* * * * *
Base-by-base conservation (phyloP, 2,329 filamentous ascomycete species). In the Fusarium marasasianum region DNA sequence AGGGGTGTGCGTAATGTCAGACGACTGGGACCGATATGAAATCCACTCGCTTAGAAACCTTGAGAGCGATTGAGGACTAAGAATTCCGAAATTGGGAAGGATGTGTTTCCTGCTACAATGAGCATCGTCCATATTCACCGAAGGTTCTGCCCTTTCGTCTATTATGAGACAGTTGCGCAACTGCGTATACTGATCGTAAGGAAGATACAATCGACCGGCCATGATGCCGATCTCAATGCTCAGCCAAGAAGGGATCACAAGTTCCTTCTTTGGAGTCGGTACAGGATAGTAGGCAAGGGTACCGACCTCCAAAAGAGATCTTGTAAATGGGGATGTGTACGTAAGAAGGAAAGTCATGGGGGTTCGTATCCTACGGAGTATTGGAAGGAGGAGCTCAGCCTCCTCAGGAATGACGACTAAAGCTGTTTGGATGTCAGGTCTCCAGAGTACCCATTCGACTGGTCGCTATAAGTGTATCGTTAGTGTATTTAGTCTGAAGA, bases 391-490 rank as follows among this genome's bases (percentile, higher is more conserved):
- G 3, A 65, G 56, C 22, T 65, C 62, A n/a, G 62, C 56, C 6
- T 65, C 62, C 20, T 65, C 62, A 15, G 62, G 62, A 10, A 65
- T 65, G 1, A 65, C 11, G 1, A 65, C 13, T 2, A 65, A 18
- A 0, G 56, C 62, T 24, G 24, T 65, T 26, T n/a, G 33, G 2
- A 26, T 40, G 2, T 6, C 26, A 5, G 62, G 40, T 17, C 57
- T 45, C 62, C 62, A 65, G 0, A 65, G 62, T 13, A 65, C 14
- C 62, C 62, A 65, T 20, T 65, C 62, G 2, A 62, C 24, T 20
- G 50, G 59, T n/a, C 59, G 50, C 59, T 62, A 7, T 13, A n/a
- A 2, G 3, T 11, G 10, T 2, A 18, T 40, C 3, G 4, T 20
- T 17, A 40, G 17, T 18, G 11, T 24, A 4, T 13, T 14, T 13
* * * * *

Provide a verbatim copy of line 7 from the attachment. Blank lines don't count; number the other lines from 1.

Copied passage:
- T 45, C 62, C 62, A 65, G 0, A 65, G 62, T 13, A 65, C 14